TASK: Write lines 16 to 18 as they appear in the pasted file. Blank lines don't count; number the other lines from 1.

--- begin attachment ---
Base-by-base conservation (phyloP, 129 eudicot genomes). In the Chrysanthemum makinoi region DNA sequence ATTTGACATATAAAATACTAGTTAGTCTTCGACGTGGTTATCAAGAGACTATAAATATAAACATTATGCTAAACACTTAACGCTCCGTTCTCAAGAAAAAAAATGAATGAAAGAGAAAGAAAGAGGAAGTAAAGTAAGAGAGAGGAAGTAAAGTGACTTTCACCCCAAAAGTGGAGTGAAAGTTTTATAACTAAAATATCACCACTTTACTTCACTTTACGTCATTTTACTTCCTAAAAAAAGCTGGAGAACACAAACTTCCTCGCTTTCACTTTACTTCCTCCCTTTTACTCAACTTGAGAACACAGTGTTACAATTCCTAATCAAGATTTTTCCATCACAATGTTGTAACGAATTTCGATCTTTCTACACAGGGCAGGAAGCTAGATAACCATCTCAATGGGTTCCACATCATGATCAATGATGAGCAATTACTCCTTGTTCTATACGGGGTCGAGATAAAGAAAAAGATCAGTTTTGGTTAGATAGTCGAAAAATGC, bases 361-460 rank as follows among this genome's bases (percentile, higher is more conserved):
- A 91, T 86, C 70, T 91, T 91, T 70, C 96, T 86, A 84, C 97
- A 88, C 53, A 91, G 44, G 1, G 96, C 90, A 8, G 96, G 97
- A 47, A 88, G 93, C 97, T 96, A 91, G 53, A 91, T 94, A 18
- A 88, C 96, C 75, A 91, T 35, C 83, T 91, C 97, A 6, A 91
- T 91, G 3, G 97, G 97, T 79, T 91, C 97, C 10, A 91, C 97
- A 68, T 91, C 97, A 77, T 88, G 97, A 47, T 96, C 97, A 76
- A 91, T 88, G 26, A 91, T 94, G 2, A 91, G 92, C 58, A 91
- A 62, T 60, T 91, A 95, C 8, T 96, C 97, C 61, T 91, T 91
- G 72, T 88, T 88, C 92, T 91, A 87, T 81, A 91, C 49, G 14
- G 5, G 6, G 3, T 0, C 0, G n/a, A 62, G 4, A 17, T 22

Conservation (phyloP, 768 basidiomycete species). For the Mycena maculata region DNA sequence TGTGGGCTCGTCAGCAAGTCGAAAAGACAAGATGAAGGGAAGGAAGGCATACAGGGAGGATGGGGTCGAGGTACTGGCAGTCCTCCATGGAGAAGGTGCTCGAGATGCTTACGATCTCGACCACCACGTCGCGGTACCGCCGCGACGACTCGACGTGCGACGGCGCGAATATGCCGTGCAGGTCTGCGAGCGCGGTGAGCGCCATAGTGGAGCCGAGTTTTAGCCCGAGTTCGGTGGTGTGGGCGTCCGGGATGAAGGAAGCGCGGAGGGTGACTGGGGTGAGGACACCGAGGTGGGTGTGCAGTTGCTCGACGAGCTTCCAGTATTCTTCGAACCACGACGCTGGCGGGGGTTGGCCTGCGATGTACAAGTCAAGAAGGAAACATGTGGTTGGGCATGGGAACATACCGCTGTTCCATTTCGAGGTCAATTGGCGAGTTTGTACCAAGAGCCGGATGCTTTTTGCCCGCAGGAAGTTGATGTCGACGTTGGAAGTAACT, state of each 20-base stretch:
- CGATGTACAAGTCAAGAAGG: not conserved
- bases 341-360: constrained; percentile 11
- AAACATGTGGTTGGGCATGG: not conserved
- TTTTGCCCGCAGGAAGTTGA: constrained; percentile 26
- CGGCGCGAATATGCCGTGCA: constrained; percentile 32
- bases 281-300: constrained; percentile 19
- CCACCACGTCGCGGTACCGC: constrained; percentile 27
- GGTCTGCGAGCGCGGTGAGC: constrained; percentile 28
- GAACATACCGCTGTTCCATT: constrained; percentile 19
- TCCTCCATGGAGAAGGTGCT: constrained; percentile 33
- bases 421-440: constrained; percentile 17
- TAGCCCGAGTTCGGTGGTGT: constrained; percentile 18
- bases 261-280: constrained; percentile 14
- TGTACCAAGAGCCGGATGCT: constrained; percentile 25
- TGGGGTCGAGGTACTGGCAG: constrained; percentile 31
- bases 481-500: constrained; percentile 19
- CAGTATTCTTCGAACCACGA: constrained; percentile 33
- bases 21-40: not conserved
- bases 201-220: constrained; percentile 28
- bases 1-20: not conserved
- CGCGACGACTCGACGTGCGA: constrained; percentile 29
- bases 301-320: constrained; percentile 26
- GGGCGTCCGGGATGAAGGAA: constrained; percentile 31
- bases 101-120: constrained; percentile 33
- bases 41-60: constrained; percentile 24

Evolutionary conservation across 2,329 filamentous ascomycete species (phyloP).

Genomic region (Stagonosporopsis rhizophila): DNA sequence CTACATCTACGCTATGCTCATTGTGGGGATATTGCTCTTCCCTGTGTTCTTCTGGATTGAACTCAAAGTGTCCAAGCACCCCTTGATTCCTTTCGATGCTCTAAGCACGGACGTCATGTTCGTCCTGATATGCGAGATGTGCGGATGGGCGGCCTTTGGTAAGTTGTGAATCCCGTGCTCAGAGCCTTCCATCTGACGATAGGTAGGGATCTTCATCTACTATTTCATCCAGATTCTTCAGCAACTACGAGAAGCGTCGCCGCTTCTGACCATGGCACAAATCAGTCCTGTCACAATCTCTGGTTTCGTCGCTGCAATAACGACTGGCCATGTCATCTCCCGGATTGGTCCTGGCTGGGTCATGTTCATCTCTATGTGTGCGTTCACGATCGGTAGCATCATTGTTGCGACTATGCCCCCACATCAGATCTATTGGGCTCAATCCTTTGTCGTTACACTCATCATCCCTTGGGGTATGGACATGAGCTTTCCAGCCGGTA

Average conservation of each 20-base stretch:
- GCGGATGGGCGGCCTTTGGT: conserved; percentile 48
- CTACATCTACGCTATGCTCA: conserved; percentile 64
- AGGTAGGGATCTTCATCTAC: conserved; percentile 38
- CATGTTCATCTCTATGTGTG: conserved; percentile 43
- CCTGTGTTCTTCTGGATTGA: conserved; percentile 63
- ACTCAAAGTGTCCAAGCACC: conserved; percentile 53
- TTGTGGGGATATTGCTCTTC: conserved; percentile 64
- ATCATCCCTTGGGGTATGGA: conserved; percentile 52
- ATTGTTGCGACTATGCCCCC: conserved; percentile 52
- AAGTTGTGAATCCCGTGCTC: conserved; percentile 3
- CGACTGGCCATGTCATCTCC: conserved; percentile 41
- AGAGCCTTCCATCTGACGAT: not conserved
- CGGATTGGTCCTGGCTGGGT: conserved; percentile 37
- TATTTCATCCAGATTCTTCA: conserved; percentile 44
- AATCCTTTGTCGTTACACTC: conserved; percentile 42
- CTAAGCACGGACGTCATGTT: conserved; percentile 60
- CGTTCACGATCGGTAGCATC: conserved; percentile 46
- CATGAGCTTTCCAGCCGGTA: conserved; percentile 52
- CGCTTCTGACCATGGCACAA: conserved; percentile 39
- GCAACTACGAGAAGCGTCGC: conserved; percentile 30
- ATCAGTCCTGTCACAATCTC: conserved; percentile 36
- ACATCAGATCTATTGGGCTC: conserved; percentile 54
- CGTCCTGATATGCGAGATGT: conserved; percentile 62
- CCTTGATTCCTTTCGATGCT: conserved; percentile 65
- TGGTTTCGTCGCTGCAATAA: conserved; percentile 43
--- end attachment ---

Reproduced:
- TTTTGCCCGCAGGAAGTTGA: constrained; percentile 26
- CGGCGCGAATATGCCGTGCA: constrained; percentile 32
- bases 281-300: constrained; percentile 19